I have a new pen pal, Emiliya Christie, and it came about like this. I was feeding the peacocks on the Yew Walk about a month ago when a family stopped to watch. We chatted, and they said they came often when they were in England. So, next question – where do you live? Moscow. That was unexpected. It turned out that Emilia’s husband Jon is a local man, from Chellaston, who is deputy head of a school in Moscow involved in teaching English to, among others, staff from various embassies. Emiliya is Russian, and they have a small child, who had gone on ahead with the grandparents.
We have struck up a conversation because I had the most exciting four days of my life in Moscow – in 1957. Aged twenty one I travelled solo by boat and train, via Sweden and Finland, then the long overnight train journey through Leningrad to Moscow. Arrived there I had a guide, Valia, but also explored on my own. It was the era of Bulganin and Kruschev, who I saw at the Olympic Stadium in Helsinki. In the Kremlin I filed past the embalmed bodies of Lenin and Stalin – before they kicked Stalin out. One evening I watched Romeo and Juliet in the fourth row of the orchestra stalls at the Bolshoi, on another I attended the Queen’s Birthday Party at the British Embassy. That was through an English businessman I met in the hotel, who also introduced me to two British former spies who were interested to give me roubles at four times the official rate for some of my English pounds. I toured Tolstoy’s town house, bought records in GUM, the department store, and explored St Basil’s, the church with the onion domes which always features on news items from Moscow.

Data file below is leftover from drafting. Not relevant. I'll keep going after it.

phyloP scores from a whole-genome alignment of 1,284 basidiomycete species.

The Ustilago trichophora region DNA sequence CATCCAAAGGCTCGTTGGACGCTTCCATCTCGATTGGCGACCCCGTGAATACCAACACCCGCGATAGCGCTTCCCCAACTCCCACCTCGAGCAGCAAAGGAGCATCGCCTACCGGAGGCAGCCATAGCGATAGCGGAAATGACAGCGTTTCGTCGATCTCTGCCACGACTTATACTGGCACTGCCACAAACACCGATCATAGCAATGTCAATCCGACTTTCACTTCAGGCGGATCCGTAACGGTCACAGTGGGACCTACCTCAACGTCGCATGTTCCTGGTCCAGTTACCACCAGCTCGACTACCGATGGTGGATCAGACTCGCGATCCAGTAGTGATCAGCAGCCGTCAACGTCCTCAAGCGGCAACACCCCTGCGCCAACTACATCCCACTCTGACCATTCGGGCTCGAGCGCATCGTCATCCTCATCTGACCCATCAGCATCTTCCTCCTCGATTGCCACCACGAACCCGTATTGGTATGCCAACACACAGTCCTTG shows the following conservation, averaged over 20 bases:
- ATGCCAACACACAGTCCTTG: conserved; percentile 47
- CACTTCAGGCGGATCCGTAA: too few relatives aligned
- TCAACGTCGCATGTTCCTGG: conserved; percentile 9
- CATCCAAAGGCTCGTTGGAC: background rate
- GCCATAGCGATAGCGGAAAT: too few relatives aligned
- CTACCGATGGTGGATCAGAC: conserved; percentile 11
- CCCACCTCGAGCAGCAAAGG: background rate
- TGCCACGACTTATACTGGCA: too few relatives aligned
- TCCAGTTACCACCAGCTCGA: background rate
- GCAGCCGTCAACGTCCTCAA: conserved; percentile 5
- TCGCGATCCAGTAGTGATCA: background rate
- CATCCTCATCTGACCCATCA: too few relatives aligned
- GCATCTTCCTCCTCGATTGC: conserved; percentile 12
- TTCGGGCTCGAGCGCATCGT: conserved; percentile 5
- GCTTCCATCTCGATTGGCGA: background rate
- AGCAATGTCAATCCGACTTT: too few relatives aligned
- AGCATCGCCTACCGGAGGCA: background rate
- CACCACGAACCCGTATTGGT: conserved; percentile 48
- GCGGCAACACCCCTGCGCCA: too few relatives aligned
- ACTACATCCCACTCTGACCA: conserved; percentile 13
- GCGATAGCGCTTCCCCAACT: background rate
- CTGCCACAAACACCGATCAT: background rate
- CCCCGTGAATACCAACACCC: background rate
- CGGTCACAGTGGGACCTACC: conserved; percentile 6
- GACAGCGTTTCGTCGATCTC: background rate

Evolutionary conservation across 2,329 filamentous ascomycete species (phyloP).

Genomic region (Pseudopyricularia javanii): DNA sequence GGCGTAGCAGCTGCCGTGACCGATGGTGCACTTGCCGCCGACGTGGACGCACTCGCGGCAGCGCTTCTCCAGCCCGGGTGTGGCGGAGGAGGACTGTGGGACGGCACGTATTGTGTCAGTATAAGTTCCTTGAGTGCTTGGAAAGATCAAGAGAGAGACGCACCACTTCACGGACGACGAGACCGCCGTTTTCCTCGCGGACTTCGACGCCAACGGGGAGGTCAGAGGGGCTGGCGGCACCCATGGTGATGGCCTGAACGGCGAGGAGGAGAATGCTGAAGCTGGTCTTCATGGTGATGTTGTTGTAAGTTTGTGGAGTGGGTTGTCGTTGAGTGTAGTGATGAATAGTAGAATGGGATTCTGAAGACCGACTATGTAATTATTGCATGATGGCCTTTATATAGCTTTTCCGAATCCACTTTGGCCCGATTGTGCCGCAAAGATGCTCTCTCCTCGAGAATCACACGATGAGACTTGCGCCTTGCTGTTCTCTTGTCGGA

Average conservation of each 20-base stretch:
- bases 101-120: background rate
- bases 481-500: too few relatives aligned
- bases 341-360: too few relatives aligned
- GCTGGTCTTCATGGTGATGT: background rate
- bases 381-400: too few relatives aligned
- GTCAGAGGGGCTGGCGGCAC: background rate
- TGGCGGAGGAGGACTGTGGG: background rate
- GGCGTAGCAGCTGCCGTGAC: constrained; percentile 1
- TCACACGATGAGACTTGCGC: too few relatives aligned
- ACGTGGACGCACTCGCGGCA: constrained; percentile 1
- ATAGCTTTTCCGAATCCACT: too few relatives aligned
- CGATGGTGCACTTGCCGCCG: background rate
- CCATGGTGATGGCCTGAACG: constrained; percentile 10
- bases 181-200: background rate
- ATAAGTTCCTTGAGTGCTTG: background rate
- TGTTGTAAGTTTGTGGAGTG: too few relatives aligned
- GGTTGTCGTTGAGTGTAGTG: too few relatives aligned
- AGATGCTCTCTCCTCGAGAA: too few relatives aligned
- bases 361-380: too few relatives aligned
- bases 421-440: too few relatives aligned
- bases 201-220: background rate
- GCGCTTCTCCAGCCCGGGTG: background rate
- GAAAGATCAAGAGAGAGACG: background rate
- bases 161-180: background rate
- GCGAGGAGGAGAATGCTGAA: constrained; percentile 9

There was more; how I crammed it all into four days is a mystery to me. At the airport, waiting to fly back to Helsinki, I had my first and only sighting of a man with a complete set of gleaming steel false teeth.
So, sixty four years later, I’m eating chocolates bought at GUM, and reliving that time with a charming Muscovite. It is certainly a great bonus in these straightened times.